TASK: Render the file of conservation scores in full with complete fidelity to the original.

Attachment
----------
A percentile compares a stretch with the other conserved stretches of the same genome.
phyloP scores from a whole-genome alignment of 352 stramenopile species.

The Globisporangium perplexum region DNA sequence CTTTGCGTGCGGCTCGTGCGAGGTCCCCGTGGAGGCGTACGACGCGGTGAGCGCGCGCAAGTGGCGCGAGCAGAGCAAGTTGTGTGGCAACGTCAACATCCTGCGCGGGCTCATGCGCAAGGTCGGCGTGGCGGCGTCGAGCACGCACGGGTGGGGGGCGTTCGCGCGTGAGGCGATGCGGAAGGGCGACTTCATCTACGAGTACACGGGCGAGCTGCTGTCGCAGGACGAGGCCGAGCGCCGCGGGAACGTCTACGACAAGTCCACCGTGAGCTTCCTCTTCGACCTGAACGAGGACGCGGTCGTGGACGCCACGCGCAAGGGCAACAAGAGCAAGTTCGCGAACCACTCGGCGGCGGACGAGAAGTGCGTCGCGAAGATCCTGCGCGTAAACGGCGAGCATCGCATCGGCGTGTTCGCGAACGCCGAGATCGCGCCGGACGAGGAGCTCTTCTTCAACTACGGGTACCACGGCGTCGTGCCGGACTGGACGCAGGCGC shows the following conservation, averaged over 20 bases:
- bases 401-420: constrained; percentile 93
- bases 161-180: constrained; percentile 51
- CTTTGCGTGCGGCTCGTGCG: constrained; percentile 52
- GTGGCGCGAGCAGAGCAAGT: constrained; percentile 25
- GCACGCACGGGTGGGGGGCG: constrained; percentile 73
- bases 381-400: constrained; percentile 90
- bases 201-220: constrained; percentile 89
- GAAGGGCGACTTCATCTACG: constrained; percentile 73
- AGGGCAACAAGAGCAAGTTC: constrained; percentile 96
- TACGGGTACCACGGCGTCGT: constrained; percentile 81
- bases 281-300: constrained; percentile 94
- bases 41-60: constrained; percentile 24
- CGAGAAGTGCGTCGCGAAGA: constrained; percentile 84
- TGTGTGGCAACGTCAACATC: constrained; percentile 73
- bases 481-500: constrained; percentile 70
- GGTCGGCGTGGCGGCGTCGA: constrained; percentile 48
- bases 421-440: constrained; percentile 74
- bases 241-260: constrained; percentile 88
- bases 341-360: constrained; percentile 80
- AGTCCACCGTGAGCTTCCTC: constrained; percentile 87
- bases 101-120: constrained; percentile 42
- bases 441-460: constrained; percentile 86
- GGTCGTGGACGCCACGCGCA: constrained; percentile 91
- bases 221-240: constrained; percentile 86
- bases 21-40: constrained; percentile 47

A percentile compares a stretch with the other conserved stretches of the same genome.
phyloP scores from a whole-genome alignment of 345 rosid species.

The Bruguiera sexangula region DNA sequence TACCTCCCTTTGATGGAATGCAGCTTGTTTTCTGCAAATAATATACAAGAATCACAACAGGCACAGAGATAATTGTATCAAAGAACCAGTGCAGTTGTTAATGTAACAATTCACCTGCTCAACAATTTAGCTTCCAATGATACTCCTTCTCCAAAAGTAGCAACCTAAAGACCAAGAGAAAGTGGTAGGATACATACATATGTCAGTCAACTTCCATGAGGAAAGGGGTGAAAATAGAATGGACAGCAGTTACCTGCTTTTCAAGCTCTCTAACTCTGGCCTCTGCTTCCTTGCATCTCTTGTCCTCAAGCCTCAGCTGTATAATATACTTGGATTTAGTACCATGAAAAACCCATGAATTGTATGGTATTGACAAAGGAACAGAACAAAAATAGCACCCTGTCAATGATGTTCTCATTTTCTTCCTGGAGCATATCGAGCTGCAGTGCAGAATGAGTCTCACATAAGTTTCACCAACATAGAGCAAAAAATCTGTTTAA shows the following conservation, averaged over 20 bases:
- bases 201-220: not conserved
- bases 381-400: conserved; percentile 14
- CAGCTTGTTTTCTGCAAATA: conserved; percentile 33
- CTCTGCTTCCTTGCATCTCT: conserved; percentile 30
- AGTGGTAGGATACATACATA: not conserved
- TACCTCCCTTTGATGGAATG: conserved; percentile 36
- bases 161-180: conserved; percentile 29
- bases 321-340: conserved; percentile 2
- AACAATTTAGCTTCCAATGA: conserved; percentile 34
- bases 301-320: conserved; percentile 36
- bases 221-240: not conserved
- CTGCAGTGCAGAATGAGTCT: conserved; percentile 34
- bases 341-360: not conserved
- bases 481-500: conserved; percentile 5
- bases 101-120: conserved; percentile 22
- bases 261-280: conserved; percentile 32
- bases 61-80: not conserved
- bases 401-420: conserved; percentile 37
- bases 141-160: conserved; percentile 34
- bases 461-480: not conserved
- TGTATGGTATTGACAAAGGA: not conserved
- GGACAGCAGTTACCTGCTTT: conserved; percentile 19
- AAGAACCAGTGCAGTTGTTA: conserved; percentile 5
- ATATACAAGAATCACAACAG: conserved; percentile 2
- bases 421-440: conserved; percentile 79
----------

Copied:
A percentile compares a stretch with the other conserved stretches of the same genome.
phyloP scores from a whole-genome alignment of 352 stramenopile species.

The Globisporangium perplexum region DNA sequence CTTTGCGTGCGGCTCGTGCGAGGTCCCCGTGGAGGCGTACGACGCGGTGAGCGCGCGCAAGTGGCGCGAGCAGAGCAAGTTGTGTGGCAACGTCAACATCCTGCGCGGGCTCATGCGCAAGGTCGGCGTGGCGGCGTCGAGCACGCACGGGTGGGGGGCGTTCGCGCGTGAGGCGATGCGGAAGGGCGACTTCATCTACGAGTACACGGGCGAGCTGCTGTCGCAGGACGAGGCCGAGCGCCGCGGGAACGTCTACGACAAGTCCACCGTGAGCTTCCTCTTCGACCTGAACGAGGACGCGGTCGTGGACGCCACGCGCAAGGGCAACAAGAGCAAGTTCGCGAACCACTCGGCGGCGGACGAGAAGTGCGTCGCGAAGATCCTGCGCGTAAACGGCGAGCATCGCATCGGCGTGTTCGCGAACGCCGAGATCGCGCCGGACGAGGAGCTCTTCTTCAACTACGGGTACCACGGCGTCGTGCCGGACTGGACGCAGGCGC shows the following conservation, averaged over 20 bases:
- bases 401-420: constrained; percentile 93
- bases 161-180: constrained; percentile 51
- CTTTGCGTGCGGCTCGTGCG: constrained; percentile 52
- GTGGCGCGAGCAGAGCAAGT: constrained; percentile 25
- GCACGCACGGGTGGGGGGCG: constrained; percentile 73
- bases 381-400: constrained; percentile 90
- bases 201-220: constrained; percentile 89
- GAAGGGCGACTTCATCTACG: constrained; percentile 73
- AGGGCAACAAGAGCAAGTTC: constrained; percentile 96
- TACGGGTACCACGGCGTCGT: constrained; percentile 81
- bases 281-300: constrained; percentile 94
- bases 41-60: constrained; percentile 24
- CGAGAAGTGCGTCGCGAAGA: constrained; percentile 84
- TGTGTGGCAACGTCAACATC: constrained; percentile 73
- bases 481-500: constrained; percentile 70
- GGTCGGCGTGGCGGCGTCGA: constrained; percentile 48
- bases 421-440: constrained; percentile 74
- bases 241-260: constrained; percentile 88
- bases 341-360: constrained; percentile 80
- AGTCCACCGTGAGCTTCCTC: constrained; percentile 87
- bases 101-120: constrained; percentile 42
- bases 441-460: constrained; percentile 86
- GGTCGTGGACGCCACGCGCA: constrained; percentile 91
- bases 221-240: constrained; percentile 86
- bases 21-40: constrained; percentile 47

A percentile compares a stretch with the other conserved stretches of the same genome.
phyloP scores from a whole-genome alignment of 345 rosid species.

The Bruguiera sexangula region DNA sequence TACCTCCCTTTGATGGAATGCAGCTTGTTTTCTGCAAATAATATACAAGAATCACAACAGGCACAGAGATAATTGTATCAAAGAACCAGTGCAGTTGTTAATGTAACAATTCACCTGCTCAACAATTTAGCTTCCAATGATACTCCTTCTCCAAAAGTAGCAACCTAAAGACCAAGAGAAAGTGGTAGGATACATACATATGTCAGTCAACTTCCATGAGGAAAGGGGTGAAAATAGAATGGACAGCAGTTACCTGCTTTTCAAGCTCTCTAACTCTGGCCTCTGCTTCCTTGCATCTCTTGTCCTCAAGCCTCAGCTGTATAATATACTTGGATTTAGTACCATGAAAAACCCATGAATTGTATGGTATTGACAAAGGAACAGAACAAAAATAGCACCCTGTCAATGATGTTCTCATTTTCTTCCTGGAGCATATCGAGCTGCAGTGCAGAATGAGTCTCACATAAGTTTCACCAACATAGAGCAAAAAATCTGTTTAA shows the following conservation, averaged over 20 bases:
- bases 201-220: not conserved
- bases 381-400: conserved; percentile 14
- CAGCTTGTTTTCTGCAAATA: conserved; percentile 33
- CTCTGCTTCCTTGCATCTCT: conserved; percentile 30
- AGTGGTAGGATACATACATA: not conserved
- TACCTCCCTTTGATGGAATG: conserved; percentile 36
- bases 161-180: conserved; percentile 29
- bases 321-340: conserved; percentile 2
- AACAATTTAGCTTCCAATGA: conserved; percentile 34
- bases 301-320: conserved; percentile 36
- bases 221-240: not conserved
- CTGCAGTGCAGAATGAGTCT: conserved; percentile 34
- bases 341-360: not conserved
- bases 481-500: conserved; percentile 5
- bases 101-120: conserved; percentile 22
- bases 261-280: conserved; percentile 32
- bases 61-80: not conserved
- bases 401-420: conserved; percentile 37
- bases 141-160: conserved; percentile 34
- bases 461-480: not conserved
- TGTATGGTATTGACAAAGGA: not conserved
- GGACAGCAGTTACCTGCTTT: conserved; percentile 19
- AAGAACCAGTGCAGTTGTTA: conserved; percentile 5
- ATATACAAGAATCACAACAG: conserved; percentile 2
- bases 421-440: conserved; percentile 79